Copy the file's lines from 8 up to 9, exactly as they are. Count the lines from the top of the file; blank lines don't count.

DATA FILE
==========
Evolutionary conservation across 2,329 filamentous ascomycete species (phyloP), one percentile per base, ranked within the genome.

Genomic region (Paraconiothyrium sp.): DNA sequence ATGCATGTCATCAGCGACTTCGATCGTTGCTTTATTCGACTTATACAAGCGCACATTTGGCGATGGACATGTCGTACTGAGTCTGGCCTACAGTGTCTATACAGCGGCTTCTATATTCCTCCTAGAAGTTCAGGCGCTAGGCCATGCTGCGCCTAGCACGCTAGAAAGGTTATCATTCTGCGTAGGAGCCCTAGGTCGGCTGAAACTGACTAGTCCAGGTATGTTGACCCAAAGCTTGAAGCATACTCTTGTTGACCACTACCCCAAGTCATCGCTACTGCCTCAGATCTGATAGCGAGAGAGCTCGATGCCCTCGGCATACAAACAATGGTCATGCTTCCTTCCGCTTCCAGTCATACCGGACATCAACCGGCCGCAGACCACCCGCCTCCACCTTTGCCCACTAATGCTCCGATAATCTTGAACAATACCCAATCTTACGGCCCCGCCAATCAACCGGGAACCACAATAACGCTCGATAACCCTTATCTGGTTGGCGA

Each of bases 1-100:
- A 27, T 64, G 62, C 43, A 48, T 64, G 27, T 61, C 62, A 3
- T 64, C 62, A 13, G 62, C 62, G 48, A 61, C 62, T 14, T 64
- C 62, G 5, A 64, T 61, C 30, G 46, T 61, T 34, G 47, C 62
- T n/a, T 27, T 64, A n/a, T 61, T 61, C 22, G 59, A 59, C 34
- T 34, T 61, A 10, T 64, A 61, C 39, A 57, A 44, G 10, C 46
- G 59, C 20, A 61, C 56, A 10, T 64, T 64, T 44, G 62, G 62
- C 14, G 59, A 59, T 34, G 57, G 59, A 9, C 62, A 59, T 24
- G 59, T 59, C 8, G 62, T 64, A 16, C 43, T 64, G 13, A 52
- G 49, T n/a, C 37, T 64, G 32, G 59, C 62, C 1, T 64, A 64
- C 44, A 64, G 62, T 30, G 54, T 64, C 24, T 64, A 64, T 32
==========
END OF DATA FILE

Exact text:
- T 34, T 61, A 10, T 64, A 61, C 39, A 57, A 44, G 10, C 46
- G 59, C 20, A 61, C 56, A 10, T 64, T 64, T 44, G 62, G 62